Self Driving Cars And Boaty McBoatface: A Free Exhibition On Driverless Vehicles At Science Museum
You're driving a car and the brakes have failed. Do you hit and kill an old person, or a child? Does it make a difference if they are homeless, or if one of them is crossing on a red man?
This is a sample of the difficult moral dilemmas put to me in an interactive experiment at Science Museum's new display on driverless vehicles. It may sound purely hypothetical but it's these decisions that future driverless cars may have to make. I'm hoping those vehicles will have a better sense of morality than us humans, as the experiment has shown that people are more likely to spare an athletically built person over a large one. In case you're wondering, it's pushchairs we're most likely to spare — presumably only ones that have a child in them.
The most eye catching pieces in the display are vehicles such as the Robocar, a super sleek car designed to drive itself to victory in race conditions. It's one sexy looking vehicle, and not having to accommodate a driver means it can be more streamlined than usual cars. Less practical and more playful is Dominic Wilcox's stained glass car with a bed inside. It's very cute, and is making the point that if we all go driverless then road safety increases to the point where we can pootle along in car made of glass.
In the water, the risk of collision is lower, so many leading autonomous vehicles are already working here. These include the submarine Boaty McBoatface, which can operate independently for months at a time in the deep ocean before returning home. Many of you will remember Boaty McBoatface was the top voted entry for the naming of an Arctic research vessel. They went with the 'David Attenborough' in the end, but fair play to them for giving the less salubrious name to the submarine.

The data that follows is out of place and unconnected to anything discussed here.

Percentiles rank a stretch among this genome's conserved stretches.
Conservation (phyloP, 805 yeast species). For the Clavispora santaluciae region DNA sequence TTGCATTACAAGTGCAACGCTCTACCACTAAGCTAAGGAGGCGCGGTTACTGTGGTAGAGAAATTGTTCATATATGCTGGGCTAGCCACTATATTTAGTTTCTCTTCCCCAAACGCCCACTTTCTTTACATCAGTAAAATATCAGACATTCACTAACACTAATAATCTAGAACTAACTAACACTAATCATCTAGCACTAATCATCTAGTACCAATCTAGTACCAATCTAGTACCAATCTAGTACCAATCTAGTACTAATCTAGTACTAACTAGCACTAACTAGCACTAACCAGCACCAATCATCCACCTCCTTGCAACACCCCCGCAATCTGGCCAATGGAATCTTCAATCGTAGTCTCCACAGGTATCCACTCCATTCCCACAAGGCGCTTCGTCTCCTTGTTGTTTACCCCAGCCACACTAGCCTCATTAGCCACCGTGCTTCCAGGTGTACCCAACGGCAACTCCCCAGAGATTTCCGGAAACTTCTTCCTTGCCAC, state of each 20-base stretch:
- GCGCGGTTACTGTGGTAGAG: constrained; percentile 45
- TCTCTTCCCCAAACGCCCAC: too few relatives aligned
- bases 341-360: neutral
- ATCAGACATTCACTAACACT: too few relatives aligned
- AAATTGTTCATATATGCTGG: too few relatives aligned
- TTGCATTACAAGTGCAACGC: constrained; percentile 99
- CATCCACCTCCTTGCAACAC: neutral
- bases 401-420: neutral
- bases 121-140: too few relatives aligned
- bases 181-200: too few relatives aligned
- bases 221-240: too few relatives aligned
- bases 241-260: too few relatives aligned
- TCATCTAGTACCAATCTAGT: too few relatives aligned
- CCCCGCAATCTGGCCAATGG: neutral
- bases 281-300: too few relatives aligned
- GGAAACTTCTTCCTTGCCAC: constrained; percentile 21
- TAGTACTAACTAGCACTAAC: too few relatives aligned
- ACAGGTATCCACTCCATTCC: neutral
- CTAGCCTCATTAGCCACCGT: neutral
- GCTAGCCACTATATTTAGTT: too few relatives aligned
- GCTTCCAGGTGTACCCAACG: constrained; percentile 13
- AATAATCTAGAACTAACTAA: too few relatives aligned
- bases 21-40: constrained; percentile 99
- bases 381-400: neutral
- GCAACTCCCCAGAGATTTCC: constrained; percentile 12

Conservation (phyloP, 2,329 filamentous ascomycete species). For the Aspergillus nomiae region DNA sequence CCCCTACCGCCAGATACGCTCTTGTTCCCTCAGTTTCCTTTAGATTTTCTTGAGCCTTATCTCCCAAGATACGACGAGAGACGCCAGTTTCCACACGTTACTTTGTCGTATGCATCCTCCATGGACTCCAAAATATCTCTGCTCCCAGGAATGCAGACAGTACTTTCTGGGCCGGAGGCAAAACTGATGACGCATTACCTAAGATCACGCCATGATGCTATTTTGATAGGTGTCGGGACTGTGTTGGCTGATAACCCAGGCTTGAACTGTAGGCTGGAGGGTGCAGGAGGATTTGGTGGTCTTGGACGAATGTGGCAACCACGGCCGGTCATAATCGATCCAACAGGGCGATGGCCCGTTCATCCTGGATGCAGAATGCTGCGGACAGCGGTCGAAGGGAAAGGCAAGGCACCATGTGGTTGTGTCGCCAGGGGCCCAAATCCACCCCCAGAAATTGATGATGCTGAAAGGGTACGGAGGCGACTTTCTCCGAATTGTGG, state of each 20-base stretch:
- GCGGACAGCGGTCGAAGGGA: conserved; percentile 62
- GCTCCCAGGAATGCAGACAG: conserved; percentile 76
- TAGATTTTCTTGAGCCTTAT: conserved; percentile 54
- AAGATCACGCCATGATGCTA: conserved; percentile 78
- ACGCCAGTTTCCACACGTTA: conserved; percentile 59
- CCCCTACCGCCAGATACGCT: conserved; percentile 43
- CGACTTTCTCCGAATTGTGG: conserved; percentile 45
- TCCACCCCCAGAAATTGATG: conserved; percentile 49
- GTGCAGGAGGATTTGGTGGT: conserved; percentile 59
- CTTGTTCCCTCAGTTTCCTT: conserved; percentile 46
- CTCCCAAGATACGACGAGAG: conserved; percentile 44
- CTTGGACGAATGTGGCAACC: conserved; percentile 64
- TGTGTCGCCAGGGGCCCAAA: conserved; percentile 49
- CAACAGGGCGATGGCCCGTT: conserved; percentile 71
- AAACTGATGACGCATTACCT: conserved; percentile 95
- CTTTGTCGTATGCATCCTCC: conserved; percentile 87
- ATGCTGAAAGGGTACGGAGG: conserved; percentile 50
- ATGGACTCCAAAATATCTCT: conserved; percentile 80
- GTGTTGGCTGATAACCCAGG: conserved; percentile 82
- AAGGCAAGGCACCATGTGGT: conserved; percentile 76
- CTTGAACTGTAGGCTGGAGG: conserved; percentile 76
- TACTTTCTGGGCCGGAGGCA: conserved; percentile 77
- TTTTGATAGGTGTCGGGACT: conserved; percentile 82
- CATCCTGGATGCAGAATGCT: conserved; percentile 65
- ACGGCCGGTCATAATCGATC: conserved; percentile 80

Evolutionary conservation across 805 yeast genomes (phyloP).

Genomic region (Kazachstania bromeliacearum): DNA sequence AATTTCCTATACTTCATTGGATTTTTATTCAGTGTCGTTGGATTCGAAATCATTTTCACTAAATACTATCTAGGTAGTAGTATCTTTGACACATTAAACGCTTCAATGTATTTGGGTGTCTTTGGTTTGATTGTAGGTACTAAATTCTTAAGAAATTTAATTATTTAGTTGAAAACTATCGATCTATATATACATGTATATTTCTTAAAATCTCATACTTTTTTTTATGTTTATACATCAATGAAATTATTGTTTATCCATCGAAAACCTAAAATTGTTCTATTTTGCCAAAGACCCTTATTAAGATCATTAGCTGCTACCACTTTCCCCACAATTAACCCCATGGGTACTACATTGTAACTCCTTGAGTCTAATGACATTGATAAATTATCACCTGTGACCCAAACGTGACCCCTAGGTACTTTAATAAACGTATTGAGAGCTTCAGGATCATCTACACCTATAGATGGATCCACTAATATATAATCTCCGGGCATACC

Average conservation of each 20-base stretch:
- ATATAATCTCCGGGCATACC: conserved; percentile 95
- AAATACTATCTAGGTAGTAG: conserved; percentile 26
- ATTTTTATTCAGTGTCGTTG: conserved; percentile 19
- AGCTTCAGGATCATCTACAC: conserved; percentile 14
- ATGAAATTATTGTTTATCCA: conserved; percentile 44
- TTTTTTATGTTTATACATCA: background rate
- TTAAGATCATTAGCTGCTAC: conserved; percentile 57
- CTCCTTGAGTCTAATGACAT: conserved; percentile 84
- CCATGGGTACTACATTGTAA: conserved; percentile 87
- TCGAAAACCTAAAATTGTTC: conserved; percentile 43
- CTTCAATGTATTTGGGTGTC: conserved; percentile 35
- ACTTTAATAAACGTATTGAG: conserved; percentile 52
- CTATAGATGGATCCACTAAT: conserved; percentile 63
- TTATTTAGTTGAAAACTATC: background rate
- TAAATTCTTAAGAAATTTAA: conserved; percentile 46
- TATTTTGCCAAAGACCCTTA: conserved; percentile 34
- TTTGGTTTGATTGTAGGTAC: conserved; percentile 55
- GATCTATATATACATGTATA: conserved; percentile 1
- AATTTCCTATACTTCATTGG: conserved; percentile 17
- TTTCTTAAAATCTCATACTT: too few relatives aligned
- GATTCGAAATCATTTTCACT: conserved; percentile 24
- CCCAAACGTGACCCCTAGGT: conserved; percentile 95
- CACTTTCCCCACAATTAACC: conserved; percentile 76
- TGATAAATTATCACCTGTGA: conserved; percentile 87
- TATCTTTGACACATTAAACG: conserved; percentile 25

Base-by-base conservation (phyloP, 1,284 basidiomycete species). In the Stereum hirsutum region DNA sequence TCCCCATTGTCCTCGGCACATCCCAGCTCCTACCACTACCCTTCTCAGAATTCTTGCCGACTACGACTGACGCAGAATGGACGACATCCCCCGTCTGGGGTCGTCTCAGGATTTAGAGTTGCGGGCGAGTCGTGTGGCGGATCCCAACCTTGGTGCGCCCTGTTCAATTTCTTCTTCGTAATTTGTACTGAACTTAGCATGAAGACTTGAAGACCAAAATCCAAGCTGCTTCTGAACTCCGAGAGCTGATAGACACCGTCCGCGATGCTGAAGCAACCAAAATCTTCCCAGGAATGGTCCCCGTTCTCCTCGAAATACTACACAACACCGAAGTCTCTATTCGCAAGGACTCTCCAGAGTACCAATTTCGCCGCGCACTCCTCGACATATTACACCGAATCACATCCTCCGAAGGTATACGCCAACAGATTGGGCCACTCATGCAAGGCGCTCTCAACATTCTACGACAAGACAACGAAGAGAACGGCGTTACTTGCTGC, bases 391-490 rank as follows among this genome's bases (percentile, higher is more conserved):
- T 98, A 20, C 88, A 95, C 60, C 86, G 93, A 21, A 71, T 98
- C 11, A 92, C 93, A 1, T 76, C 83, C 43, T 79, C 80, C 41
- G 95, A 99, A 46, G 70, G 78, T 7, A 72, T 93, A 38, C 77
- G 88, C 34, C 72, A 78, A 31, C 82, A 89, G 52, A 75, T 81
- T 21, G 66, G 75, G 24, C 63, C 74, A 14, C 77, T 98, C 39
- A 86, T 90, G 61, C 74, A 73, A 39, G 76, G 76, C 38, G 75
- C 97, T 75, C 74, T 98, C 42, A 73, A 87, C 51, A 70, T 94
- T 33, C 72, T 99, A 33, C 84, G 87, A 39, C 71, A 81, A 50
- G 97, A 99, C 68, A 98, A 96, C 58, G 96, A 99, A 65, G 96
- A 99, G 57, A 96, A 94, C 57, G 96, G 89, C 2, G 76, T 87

This may be a relatively small display but it's packed full of major breakthroughs including airborne drones that can detonate landmines, and ones which can fly defibrillators to the scene of an emergency. Sure, most of the flying drones will probably end up working for Amazon and Deliveroo, but it's heartening to see there are more noble plans afoot as well.
I'm a big proponent of driverless cars and their capability to vastly improve road safety, but you don't have to take my word for it as there's a series of vox pops from those who have been driven round in driverless pods in London, remarking how comfortable they felt in them.
The scores have come through when it comes to whose life I should spare, and I'm more likely to save more lives and uphold the law than the average person. Let's hope the driverless cars bear that in mind when deciding whether they should spare my life or someone else's.
Driverless: Who is in control? is on at Science Museum until October 2020. It's free to visit and is on the ground floor, at the back of the museum.
Last Updated 18 June 2019